Pelvic warts are by far the most common type of partner-transmitted disease, affecting men and women alike. This widespread disease is caused by certain strains of the human papillomavirus, or HPV – an infectious agent that can be found in every part of the world. While male organ warts are not harmful in and of themselves, they can be easily transmitted to a partner, and they can increase the risk for certain types of cancer. Because of this, it is important that men take care to avoid contact with the disease, and to take steps to prevent transferring it to a partner. The right approach to male organ care and protection can help minimize the risk.
What is HPV?
Human papillomavirus refers to numerous strains of a common virus that can be found everywhere. Nearly every person will come in contact with some form of the virus at least once in their lifetime; however, not everyone will develop symptoms. HPV is responsible for warts on other parts of the body, as well; only some forms of the virus cause pelvic lesions.
More from YourTango: 10 Ways To Stop Being Afraid Of The Single Life
Because it is so widespread and so easily transmittable, the only way an individual can guarantee they will not contract the virus is to abstain from all intimate activity. However, using a latex barrier can provide substantial protection. Taking steps to prevent the disease is important, because HPV has been associated with an increased risk for cervical and male cancers.
What are the symptoms?
The typical signs of HPV include male organ warts that are flesh-colored or whitish-gray in appearance. They may have a domed head, and they may develop a rough, cauliflower-like surface. The warts may appear singly or in clusters, and they may be accompanied by itching and mild soreness in the surrounding area.
It is very important to remember that not all people who are carrying the virus will develop symptoms, but anyone who has been exposed can transmit the disease to another person, whether they have warts or not.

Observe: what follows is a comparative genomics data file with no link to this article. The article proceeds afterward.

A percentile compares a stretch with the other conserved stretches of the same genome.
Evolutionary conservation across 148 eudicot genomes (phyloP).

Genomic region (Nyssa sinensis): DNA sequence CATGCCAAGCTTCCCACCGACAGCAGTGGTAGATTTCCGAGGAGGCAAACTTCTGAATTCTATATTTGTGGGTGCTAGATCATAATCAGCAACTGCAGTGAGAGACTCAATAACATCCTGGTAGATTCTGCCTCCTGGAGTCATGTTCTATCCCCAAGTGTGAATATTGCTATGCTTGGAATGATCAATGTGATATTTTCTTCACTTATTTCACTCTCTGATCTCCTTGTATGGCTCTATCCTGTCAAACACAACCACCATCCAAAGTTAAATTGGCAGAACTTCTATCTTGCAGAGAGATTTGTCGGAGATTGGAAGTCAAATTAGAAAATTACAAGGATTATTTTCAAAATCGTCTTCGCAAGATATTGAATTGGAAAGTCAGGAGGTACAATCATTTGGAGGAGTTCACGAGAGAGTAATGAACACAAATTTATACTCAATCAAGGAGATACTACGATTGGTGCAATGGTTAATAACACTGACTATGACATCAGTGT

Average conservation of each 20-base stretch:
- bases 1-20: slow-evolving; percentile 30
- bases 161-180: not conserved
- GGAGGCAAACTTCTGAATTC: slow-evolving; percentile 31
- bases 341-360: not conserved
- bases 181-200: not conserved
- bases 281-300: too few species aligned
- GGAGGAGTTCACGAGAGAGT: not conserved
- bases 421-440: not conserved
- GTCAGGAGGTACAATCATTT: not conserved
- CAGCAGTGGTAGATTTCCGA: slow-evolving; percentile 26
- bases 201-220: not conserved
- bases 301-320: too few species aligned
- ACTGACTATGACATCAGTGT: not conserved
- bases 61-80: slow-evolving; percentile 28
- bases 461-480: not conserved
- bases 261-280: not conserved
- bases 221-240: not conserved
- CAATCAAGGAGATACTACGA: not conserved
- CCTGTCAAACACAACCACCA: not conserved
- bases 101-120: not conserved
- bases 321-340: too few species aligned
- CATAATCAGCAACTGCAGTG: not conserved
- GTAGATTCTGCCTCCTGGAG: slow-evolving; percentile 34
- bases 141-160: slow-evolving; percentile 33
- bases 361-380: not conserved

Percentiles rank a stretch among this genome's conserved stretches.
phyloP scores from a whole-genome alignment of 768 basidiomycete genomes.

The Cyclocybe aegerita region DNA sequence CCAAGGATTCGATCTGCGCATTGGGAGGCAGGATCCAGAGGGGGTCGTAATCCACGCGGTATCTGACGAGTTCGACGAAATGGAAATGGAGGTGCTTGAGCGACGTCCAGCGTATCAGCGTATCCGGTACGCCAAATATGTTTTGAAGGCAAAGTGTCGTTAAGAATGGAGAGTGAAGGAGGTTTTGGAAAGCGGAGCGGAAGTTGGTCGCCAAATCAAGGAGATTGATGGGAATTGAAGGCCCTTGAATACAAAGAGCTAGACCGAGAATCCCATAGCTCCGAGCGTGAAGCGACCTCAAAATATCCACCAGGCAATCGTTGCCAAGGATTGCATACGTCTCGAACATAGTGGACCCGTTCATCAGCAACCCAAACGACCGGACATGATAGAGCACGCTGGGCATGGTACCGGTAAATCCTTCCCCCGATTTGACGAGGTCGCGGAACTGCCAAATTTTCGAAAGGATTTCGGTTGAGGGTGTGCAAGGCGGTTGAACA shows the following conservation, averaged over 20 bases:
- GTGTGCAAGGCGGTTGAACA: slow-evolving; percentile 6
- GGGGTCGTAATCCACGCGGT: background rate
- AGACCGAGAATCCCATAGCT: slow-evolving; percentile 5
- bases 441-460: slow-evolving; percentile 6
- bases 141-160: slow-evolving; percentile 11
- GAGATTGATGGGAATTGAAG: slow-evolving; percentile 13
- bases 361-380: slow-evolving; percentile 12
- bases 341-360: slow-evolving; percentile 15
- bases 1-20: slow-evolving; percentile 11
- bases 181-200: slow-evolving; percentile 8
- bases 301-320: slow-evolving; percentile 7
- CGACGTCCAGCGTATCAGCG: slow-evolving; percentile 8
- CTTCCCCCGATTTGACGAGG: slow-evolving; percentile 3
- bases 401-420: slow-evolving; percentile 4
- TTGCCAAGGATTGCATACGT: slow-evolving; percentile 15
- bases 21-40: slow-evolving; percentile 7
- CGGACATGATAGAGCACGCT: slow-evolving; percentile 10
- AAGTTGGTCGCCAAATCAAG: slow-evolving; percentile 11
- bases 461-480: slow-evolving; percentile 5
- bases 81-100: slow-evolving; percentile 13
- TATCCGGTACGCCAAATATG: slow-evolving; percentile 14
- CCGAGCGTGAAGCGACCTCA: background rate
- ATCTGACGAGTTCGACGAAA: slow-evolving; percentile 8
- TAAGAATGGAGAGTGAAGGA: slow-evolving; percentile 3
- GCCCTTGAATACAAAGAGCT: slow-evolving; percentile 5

Are male organ warts always HPV?
Generally, warts on the male organ are a sure sign of HPV. However, any unusual lesions should be checked by a trained medical professional, because other diseases can cause sores that are easily mistaken for warts – treating these sores appropriately depends on their source. A doctor can diagnose HPV by taking a skin biopsy – a small sample of tissue from the affected area.
More from YourTango: Body Language 101: From A First Date To Meeting The Parents
How is HPV treated?
There is no cure for HPV, but in many cases, the warts will clear up with no interference at all. It is possible to remove the warts themselves. This should be done by a doctor, and the wart care products that are available at most pharmacies are not intended for use on the male organ. Removing the warts does not eliminate the virus, and there is always a chance that they will grow back.
Extra TLC for the Male organ
A man can never be too careful when it comes to protecting the male organ, both from diseases and also from the ravages of daily life. While there is no substitute for using the proper protection during intimacy and making sure to keep up with yearly physical exams, a little TLC added to the daily male organ care routine can help to make sure the manhood is as healthy as possible.